In August, New York City police arrested a 26-year-old New York man for hate crime charges of aggravated harassment. Daniel Silvera said that he wanted to murder gay police officers in the city and sent threatening emails directly to the police. At his arraignment, a court held Silvera on $50,000 bail pending trial.

Two months earlier, Chicago police arrested Marvin Meyer for hate crimes associated with a threatening telephone call he made in May. Meyer admitted to police investigators that he had threatened a Muslim-American advocate by leaving him a voicemail message in which he said, “We will kill you.”

In other states and cities across America, police are investigating and arresting those who make threats under the auspices of hate crimes. Whether its Seattle where a bar patron is charged with terroristic threats after he yells lesbian slurs at other customers, or a similar incident in Minneapolis and a man harassing gay shoppers, prosecutors are pursuing felony charges in a variety of circumstances — and winning convictions.

So, why is no state attorney prosecuting Mike Pence or Donald Trump for state-level felony hate crimes?

10172017 NewYorker
Mike Pence appears life-size in the Oct. 23 issue of the New Yorker. Illustration: Todd St. John, The New Yorker.

An article appearing in the upcoming issue of New Yorker magazine titled “The Danger of President Pence” details an anecdotal interaction between Trump and Pence. In response to Pence’s  views on gay rights vis-à-vis his ultra conservative Christian ideals, Trump offered his typical off-color and disgusting attempt at humor. “Don’t ask that guy—” motioning to Pence “—he wants to hang them all.”

Trump espouses a uniquely and unsettling un-American ethos in regard to those people he detests, the LGBTQ community included. He is the same person who, while campaigning in 2015, proclaimed to a rowdy crowd of supporters that former Army Sergeant Bowe Bergdahl be shot and executed. In advocating the extrajudicial death penalty for Bergdahl, Trump struck a pose with an imaginary rifle — the closest he has ever been to actual military service — and pretended to shoot the one-time sergeant.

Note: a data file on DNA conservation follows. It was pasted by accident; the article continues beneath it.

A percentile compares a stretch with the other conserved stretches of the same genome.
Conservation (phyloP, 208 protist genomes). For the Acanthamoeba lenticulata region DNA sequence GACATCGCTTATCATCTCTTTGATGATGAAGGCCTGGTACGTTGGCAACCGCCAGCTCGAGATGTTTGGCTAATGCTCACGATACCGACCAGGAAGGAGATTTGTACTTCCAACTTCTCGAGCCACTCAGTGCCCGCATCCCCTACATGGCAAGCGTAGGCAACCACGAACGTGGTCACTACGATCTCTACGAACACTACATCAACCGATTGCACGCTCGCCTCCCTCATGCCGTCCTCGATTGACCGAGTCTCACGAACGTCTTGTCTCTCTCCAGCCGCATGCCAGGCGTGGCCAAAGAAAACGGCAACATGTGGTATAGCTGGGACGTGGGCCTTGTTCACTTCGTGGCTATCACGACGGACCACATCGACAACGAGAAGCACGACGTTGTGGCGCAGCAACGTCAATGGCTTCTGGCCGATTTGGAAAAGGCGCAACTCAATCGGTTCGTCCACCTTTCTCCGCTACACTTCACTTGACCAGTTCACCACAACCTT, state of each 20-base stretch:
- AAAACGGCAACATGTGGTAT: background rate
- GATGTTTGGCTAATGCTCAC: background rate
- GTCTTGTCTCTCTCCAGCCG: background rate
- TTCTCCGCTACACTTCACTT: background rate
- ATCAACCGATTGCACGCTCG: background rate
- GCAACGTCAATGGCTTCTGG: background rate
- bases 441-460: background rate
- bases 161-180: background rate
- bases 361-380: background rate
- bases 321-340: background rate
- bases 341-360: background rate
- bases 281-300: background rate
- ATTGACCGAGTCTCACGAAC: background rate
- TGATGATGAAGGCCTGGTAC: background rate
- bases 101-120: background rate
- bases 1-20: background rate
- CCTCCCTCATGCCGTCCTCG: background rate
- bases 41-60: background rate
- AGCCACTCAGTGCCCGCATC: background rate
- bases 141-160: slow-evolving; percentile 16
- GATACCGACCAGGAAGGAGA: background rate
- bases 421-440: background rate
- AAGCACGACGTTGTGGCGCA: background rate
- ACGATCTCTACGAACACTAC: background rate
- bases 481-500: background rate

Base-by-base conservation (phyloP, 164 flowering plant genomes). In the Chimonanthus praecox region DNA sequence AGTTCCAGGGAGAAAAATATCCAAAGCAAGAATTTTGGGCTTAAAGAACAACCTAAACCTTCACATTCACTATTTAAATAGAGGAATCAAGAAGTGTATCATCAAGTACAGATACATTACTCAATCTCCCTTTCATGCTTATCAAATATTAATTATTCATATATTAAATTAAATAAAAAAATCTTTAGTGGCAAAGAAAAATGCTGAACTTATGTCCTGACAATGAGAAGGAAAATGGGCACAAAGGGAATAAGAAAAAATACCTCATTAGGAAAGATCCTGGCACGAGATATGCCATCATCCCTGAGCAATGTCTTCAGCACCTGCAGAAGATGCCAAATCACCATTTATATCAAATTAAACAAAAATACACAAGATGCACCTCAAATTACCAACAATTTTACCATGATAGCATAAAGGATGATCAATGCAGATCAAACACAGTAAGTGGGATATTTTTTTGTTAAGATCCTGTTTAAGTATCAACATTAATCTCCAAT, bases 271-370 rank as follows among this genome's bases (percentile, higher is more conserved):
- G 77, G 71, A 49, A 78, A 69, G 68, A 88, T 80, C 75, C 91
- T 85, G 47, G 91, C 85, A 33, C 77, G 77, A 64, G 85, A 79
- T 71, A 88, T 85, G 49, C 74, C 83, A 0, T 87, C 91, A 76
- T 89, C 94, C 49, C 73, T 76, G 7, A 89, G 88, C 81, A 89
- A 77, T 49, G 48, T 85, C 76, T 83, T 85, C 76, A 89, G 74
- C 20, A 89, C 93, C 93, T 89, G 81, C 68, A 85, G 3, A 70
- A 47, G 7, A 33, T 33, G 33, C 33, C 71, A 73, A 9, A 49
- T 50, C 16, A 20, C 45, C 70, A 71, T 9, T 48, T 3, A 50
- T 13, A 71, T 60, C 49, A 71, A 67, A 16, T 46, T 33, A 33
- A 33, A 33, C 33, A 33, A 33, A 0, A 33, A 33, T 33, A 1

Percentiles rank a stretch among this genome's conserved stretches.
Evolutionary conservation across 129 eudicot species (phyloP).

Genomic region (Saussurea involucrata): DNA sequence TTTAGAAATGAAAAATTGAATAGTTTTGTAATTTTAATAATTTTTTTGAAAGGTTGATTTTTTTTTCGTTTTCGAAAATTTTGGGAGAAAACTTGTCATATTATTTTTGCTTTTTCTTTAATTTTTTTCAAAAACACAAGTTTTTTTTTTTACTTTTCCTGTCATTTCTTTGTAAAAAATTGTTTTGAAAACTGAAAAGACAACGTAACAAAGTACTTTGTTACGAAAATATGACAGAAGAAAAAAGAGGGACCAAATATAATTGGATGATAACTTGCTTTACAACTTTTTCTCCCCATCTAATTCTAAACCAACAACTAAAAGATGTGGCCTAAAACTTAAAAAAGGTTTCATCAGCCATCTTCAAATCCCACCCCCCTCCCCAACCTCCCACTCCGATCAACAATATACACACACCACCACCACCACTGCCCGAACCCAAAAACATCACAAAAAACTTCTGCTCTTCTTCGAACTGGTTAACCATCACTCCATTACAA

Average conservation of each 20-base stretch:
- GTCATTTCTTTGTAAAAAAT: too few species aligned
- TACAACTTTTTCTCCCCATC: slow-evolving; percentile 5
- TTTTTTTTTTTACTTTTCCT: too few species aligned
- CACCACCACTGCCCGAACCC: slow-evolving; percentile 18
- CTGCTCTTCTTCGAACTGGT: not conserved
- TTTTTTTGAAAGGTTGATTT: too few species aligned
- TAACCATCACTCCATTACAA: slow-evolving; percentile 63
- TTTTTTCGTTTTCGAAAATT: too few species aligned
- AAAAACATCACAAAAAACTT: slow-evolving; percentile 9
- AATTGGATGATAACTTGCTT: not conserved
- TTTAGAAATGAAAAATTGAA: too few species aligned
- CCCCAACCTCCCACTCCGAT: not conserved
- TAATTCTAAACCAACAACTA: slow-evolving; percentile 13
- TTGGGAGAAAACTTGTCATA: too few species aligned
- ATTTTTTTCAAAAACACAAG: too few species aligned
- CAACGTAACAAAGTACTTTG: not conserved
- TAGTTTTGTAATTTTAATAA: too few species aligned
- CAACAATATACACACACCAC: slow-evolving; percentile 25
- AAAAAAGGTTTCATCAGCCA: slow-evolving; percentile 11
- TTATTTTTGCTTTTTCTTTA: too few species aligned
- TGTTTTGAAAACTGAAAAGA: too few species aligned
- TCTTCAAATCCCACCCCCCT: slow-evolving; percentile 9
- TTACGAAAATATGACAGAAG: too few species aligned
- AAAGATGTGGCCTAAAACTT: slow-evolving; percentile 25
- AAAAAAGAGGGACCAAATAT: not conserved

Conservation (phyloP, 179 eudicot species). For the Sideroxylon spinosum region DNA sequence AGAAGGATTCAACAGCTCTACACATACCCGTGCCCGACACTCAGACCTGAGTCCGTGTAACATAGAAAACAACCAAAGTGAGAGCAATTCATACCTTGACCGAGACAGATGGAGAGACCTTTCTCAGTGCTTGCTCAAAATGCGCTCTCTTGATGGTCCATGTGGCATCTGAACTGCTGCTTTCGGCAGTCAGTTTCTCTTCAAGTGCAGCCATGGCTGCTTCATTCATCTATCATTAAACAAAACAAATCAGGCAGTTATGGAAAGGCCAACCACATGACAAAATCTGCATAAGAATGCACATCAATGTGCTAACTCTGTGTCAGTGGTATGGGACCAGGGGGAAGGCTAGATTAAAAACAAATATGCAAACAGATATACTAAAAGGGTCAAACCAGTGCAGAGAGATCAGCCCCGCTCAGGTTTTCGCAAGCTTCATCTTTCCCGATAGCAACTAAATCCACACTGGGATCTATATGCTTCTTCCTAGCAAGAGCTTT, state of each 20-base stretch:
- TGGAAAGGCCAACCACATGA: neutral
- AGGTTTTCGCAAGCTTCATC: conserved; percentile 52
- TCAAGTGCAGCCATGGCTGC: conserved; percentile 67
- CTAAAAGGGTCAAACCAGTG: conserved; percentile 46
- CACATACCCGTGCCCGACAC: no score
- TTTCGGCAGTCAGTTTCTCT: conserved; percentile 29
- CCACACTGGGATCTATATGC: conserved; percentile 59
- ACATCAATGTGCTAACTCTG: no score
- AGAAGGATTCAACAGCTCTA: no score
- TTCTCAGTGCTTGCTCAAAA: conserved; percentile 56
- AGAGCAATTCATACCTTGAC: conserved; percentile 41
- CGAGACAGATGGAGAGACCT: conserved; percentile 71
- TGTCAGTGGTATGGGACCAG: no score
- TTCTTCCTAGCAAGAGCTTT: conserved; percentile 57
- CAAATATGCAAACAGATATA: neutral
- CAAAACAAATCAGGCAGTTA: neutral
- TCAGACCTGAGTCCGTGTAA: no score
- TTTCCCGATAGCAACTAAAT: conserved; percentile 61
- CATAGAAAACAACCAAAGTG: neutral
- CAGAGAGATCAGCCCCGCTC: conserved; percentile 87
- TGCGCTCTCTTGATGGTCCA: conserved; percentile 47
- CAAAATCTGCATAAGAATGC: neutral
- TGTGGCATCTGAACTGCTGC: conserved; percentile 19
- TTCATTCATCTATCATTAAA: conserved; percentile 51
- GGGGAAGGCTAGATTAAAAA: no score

Trump’s solution to problems is eerily similar to other detestable leaders in history — men like Adolf Hitler and Josef Stalin. Apparently, his number two shares a similar “Christian” view of intolerance. All joking aside, it is unacceptable and nauseating that the two men in control of our nation have such little regard for human life as to laugh about murdering an entire group of people in America’s diverse population.

If anyone else besides Trump and Pence “joked” that the LGBTQ members of society be killed — and even more detestably, that they be lynched or hung — there would be immediate prosecutorial action. It is no less a hate crime, threat, or harassment because the statement comes from the tongues of men who believe they are above the law. It is offensive and an offense in many states to threaten to intimate that a person be murdered.

According to USLegal.com, a hate crime is typically “defined by state law as one that involves threats or harassment and is motivated by prejudice against race, color, religion, or sexual orientation.” Additionally, the suggestion to kill someone may be construed as a terroristic threat or harassment depending on jurisdiction. In Washington, D.C. for example, Section 22-3133 of the Code of the District of Columbia makes it a crime to engage in a course of conduct that causes another person to fear for her safety or the safety of another.

On its face, Trump’s hearsay statement that Pence would like to hang gays appears to qualify for criminal conduct. It is unacceptable that Trump’s fascist regime jokes and advocates killing as a social tool to shape a nation in his ideal. Hitler’s concentration camps — filled with his so-called detestable Jews, gays, artists, and intellectuals — are not so distant in history that Trump’s policies do not draw parallels. Trump jokes about eliminating Americans in the same way that Hitler condemned entire neighborhoods and towns filled with German citizens.

Mike Pence might be a dangerous man as the New Yorker suggests, but even more dangerous is his boss who thinks it is funny that Pence would like to kill gays. He is the guy in the bar who knows the hate crime suspect is waiting in the alley to assault someone — and watches out the window with a chuckle and a cheap thrill.

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